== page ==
A.Training for Activity
1. The HRD dept. is held accountable for its activity, not for its results ·There is no formal output of results so managers are left to decide weather it is beneficial or not. 2. The HRD staff is held accountable for design and delivery of training programs. ·In training for activity, trainers are held accountable for the number of programs they deliver or design. ·80% of their time is activity so there's little time left to do needs assessment or research. ·Organizations that operate with the training for activity approach are looked at being non-productive or not working if not present in the classroom.
3.Skill Transfer from the classroom to the job is unknown or absent. ·With an evaluation the skills and knowledge regarding the job cannot be determined. ·HRD professionals using this method rarely consider strategies that would guarantee a high degree of skill transfer. ·On-the-job application is viewed as the responsibility for providing the participant and his or her boss. The HRD dept. is responsible for providing the participants with skills and knowledge. (where little to no transfer occurs)
4.There is a lack of clear alignment with business needs.
· A lot of the courses are out of date.
· Without a clear business need managers are sometimes reluctant and against training programs.
5.There is a lack of identified management responsibility for results. · No one person or group of people has accepted accountability for ensuring that the skills taught will be used on the job.
BUSINESS NEEDS FOR AN ALTERNATIVE TRAINING APPORACH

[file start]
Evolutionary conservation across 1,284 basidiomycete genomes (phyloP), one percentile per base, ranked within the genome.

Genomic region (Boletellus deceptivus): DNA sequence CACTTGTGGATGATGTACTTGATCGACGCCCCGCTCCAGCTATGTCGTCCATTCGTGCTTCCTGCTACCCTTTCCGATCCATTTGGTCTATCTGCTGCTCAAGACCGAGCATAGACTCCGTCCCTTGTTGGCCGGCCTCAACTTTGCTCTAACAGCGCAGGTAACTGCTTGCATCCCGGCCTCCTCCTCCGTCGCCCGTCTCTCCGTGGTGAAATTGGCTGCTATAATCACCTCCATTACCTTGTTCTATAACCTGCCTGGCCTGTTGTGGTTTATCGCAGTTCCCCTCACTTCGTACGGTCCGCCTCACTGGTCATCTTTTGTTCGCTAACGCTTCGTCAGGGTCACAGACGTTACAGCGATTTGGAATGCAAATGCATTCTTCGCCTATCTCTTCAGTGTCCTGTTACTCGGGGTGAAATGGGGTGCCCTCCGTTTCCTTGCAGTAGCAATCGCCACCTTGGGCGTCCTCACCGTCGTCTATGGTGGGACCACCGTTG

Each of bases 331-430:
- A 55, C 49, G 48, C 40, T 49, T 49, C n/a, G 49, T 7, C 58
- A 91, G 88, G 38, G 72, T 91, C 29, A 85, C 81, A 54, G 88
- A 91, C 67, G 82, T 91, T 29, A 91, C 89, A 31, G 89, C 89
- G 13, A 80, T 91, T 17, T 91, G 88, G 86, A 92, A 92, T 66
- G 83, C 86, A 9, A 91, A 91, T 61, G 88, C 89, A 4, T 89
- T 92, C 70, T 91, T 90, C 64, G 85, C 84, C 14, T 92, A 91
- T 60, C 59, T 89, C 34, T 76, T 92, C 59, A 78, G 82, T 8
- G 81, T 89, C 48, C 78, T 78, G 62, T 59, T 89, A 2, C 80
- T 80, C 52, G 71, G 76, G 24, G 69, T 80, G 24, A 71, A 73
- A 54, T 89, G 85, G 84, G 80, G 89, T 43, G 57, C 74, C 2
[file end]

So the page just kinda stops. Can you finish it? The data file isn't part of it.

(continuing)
One of the criticisms most commonly leveled and HRD professionals today is that they lack business savvy and do not speak the language of business. Business language requires HRD professionals to consider the return to the organization for dollars spend on training. Billions of dollars are spent on training and development including but not limited to is company time, expense for the training, and loss production. For HRD professionals to be seen as business partners the training program must be beneficial to the business, solve problems, and open opportunities and they must all be clearly visible and understood by management. The end results for any training program must be articulated before it even begins. Take into consideration the cost per employee should be calculated management must see if their budget will allow it and they must determine if it is needed or what benefits it would have. Data should be provided to managers to help them see a picture that the anticipated outcome has been achieved.
II.THE TRAINING FOR IMPACT APPROACH
A.Training for activity should be avoided due to many disadvantages for the HRD professional as well as the client. In training for activity there are no clear-cut expectations or end results. Rather than waste money and time we should gear more towards the result-oriented training approach. You first consider or find the needs of the business, provide the skills and knowledge needed, assess the environment, pull management in on the entire process, and the end result will be helping the company achieve their goal. B.Training for Impact is applicable to any situation where training's purpose is to help the organization achieve its objective.
FORMULA: TRAINING FOR IMPACT Þ RESULT-ORIENTED TRAINING
LEARNING EXPERIENCE X WORK ENVIRONMENT = BUSINESS RESULTS (HRD training professional) (Client/Manager)
If the work environment doesn't support the learning experience then you will have a "0" percent in terms of on-the-job results. This could also happen vice versa.
In training for Impact approach the HRD professional in the beginning develops a relationship with top managers involved with the training project. This meeting will...